Fuel surcharges aren’t about fuel.
- They are a convenient, easy way to raise or lower all fares in a market.
- Since they are a surcharge rather than part of the fare, they aren’t subject to percentage discounts that may attach to certain contracts.
- They conveniently are an excuse to charge more for award passengers (in some programs and for travel on some airlines), whose mileage currency can’t be used anywhere a member wants the way cash can.
Airlines have used the price of fuel as the narrative for high costs, and explain surcharges rather than changes in fare as fuel (even though when coded as “YQ” they are ‘miscellaneous’ charges in the fare construction), it’s becoming tough for the storyline that attaches to these fees.
Skift reports that Japan Airlines is reducing their surcharge February 1. What’s more interesting to me is that Skift gets British Airways’ parent company on the record doing backflips to explain all the reasons that they won’t reduce the fuel surcharges even with lower fuel prices.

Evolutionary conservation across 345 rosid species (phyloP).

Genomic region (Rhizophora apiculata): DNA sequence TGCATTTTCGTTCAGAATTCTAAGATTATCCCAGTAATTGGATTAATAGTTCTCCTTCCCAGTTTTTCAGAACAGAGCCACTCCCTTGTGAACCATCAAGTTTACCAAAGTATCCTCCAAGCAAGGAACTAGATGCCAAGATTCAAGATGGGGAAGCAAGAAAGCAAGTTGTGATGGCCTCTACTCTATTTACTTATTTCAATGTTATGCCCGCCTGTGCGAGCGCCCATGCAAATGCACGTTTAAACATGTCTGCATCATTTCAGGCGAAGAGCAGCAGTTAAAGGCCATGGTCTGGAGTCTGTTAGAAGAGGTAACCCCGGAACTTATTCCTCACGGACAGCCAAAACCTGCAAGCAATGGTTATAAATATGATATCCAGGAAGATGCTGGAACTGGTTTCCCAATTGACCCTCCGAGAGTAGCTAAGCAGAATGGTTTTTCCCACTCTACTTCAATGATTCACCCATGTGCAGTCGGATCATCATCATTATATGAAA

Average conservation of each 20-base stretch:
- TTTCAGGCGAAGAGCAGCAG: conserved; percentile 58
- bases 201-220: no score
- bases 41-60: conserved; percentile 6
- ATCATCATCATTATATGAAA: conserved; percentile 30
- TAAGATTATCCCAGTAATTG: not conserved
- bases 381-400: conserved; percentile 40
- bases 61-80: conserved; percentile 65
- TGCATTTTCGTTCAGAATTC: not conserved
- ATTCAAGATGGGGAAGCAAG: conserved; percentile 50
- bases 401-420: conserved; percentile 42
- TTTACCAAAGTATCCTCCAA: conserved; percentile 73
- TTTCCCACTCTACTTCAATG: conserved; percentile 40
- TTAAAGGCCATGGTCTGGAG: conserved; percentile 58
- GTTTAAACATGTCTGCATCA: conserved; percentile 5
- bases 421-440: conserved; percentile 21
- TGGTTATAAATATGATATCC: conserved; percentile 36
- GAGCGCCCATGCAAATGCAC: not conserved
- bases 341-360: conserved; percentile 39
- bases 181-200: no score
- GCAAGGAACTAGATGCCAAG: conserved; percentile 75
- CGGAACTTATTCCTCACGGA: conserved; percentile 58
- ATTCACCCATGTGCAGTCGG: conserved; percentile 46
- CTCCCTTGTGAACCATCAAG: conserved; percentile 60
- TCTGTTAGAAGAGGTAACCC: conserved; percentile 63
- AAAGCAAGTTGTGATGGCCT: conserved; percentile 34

“The fuel surcharge has never recovered the rise in our airlines’ fuel costs since the oil price started increasing more than 10 years ago,” said an IAG Spokesperson. “The current decrease in fuel prices does not have an immediate, noticeable impact on our airlines given that we hedge a significant proportion of our fuel. In addition, the US dollar has strengthened recently against the euro and sterling, partly offsetting any savings that the lower prices may provide.”
So it’s never been about the cost of fuel, and we’ve never really made up for higher costs. We bet on commodity markets anyway, so derivatives trading. And currency markets (which we apparently don’t hedge). And stuff. Oh, look, shiny things!
- What are fuel surcharges and how do they work?
- Why are airfares rising when fuel prices are going down?
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